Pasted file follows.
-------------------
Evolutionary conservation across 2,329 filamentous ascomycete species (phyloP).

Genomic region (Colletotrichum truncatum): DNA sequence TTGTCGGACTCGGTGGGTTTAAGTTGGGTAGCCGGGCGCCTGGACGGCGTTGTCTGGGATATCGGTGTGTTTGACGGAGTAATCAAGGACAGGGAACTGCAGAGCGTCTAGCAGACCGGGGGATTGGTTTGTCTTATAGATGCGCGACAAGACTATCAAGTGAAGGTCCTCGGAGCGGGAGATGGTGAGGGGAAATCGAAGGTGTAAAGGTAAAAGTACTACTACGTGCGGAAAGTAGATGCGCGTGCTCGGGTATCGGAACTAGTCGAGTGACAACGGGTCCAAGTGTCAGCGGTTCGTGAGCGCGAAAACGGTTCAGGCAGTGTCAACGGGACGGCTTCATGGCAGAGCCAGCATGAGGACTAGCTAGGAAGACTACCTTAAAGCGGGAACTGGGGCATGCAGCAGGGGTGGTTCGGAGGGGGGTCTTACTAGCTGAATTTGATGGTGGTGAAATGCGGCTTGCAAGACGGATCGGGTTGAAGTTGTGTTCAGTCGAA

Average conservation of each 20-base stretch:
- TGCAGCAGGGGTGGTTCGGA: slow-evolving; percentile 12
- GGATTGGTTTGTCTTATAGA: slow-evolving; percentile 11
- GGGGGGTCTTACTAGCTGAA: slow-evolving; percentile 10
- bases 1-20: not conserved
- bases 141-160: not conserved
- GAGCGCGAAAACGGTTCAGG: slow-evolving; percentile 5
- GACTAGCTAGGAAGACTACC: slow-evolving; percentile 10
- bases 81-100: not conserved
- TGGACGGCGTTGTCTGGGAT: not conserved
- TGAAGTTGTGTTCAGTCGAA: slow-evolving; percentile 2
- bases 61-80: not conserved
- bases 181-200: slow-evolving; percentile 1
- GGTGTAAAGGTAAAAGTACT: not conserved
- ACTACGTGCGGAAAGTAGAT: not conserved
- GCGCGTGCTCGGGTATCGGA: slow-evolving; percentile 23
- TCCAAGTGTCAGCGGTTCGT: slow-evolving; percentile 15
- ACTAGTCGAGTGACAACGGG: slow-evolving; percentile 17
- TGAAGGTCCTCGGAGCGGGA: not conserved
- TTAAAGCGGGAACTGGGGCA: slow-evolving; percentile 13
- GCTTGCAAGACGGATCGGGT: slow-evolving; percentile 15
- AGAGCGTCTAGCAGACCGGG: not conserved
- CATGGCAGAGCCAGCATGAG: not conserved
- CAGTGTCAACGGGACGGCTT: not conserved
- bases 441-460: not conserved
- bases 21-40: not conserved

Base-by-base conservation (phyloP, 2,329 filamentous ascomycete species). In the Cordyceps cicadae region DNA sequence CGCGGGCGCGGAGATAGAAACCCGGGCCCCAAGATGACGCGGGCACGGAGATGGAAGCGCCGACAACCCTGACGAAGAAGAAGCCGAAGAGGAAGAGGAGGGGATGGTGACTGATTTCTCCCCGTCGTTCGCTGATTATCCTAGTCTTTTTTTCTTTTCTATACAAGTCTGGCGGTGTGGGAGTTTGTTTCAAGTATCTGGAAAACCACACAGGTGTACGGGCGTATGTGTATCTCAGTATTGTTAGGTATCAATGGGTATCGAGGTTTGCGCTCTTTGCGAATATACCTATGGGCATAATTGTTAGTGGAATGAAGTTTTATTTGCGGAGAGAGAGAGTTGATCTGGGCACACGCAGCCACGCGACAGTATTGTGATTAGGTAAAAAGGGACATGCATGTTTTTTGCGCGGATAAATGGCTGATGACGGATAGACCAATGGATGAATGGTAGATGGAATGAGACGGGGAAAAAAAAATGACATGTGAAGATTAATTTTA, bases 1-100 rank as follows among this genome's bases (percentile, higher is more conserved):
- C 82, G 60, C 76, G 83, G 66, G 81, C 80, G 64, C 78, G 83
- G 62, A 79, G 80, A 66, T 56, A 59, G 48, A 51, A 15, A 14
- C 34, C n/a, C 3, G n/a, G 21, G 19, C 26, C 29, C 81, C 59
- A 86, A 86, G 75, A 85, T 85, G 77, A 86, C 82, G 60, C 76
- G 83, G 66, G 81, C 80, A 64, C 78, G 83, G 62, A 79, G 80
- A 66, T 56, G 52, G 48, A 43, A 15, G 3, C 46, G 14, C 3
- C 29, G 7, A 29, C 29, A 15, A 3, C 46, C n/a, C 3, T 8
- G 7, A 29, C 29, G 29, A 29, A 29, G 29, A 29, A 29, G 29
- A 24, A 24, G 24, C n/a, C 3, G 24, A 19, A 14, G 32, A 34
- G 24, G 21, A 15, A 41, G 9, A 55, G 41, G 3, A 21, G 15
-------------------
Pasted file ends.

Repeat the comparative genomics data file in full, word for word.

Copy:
Evolutionary conservation across 2,329 filamentous ascomycete species (phyloP).

Genomic region (Colletotrichum truncatum): DNA sequence TTGTCGGACTCGGTGGGTTTAAGTTGGGTAGCCGGGCGCCTGGACGGCGTTGTCTGGGATATCGGTGTGTTTGACGGAGTAATCAAGGACAGGGAACTGCAGAGCGTCTAGCAGACCGGGGGATTGGTTTGTCTTATAGATGCGCGACAAGACTATCAAGTGAAGGTCCTCGGAGCGGGAGATGGTGAGGGGAAATCGAAGGTGTAAAGGTAAAAGTACTACTACGTGCGGAAAGTAGATGCGCGTGCTCGGGTATCGGAACTAGTCGAGTGACAACGGGTCCAAGTGTCAGCGGTTCGTGAGCGCGAAAACGGTTCAGGCAGTGTCAACGGGACGGCTTCATGGCAGAGCCAGCATGAGGACTAGCTAGGAAGACTACCTTAAAGCGGGAACTGGGGCATGCAGCAGGGGTGGTTCGGAGGGGGGTCTTACTAGCTGAATTTGATGGTGGTGAAATGCGGCTTGCAAGACGGATCGGGTTGAAGTTGTGTTCAGTCGAA

Average conservation of each 20-base stretch:
- TGCAGCAGGGGTGGTTCGGA: slow-evolving; percentile 12
- GGATTGGTTTGTCTTATAGA: slow-evolving; percentile 11
- GGGGGGTCTTACTAGCTGAA: slow-evolving; percentile 10
- bases 1-20: not conserved
- bases 141-160: not conserved
- GAGCGCGAAAACGGTTCAGG: slow-evolving; percentile 5
- GACTAGCTAGGAAGACTACC: slow-evolving; percentile 10
- bases 81-100: not conserved
- TGGACGGCGTTGTCTGGGAT: not conserved
- TGAAGTTGTGTTCAGTCGAA: slow-evolving; percentile 2
- bases 61-80: not conserved
- bases 181-200: slow-evolving; percentile 1
- GGTGTAAAGGTAAAAGTACT: not conserved
- ACTACGTGCGGAAAGTAGAT: not conserved
- GCGCGTGCTCGGGTATCGGA: slow-evolving; percentile 23
- TCCAAGTGTCAGCGGTTCGT: slow-evolving; percentile 15
- ACTAGTCGAGTGACAACGGG: slow-evolving; percentile 17
- TGAAGGTCCTCGGAGCGGGA: not conserved
- TTAAAGCGGGAACTGGGGCA: slow-evolving; percentile 13
- GCTTGCAAGACGGATCGGGT: slow-evolving; percentile 15
- AGAGCGTCTAGCAGACCGGG: not conserved
- CATGGCAGAGCCAGCATGAG: not conserved
- CAGTGTCAACGGGACGGCTT: not conserved
- bases 441-460: not conserved
- bases 21-40: not conserved

Base-by-base conservation (phyloP, 2,329 filamentous ascomycete species). In the Cordyceps cicadae region DNA sequence CGCGGGCGCGGAGATAGAAACCCGGGCCCCAAGATGACGCGGGCACGGAGATGGAAGCGCCGACAACCCTGACGAAGAAGAAGCCGAAGAGGAAGAGGAGGGGATGGTGACTGATTTCTCCCCGTCGTTCGCTGATTATCCTAGTCTTTTTTTCTTTTCTATACAAGTCTGGCGGTGTGGGAGTTTGTTTCAAGTATCTGGAAAACCACACAGGTGTACGGGCGTATGTGTATCTCAGTATTGTTAGGTATCAATGGGTATCGAGGTTTGCGCTCTTTGCGAATATACCTATGGGCATAATTGTTAGTGGAATGAAGTTTTATTTGCGGAGAGAGAGAGTTGATCTGGGCACACGCAGCCACGCGACAGTATTGTGATTAGGTAAAAAGGGACATGCATGTTTTTTGCGCGGATAAATGGCTGATGACGGATAGACCAATGGATGAATGGTAGATGGAATGAGACGGGGAAAAAAAAATGACATGTGAAGATTAATTTTA, bases 1-100 rank as follows among this genome's bases (percentile, higher is more conserved):
- C 82, G 60, C 76, G 83, G 66, G 81, C 80, G 64, C 78, G 83
- G 62, A 79, G 80, A 66, T 56, A 59, G 48, A 51, A 15, A 14
- C 34, C n/a, C 3, G n/a, G 21, G 19, C 26, C 29, C 81, C 59
- A 86, A 86, G 75, A 85, T 85, G 77, A 86, C 82, G 60, C 76
- G 83, G 66, G 81, C 80, A 64, C 78, G 83, G 62, A 79, G 80
- A 66, T 56, G 52, G 48, A 43, A 15, G 3, C 46, G 14, C 3
- C 29, G 7, A 29, C 29, A 15, A 3, C 46, C n/a, C 3, T 8
- G 7, A 29, C 29, G 29, A 29, A 29, G 29, A 29, A 29, G 29
- A 24, A 24, G 24, C n/a, C 3, G 24, A 19, A 14, G 32, A 34
- G 24, G 21, A 15, A 41, G 9, A 55, G 41, G 3, A 21, G 15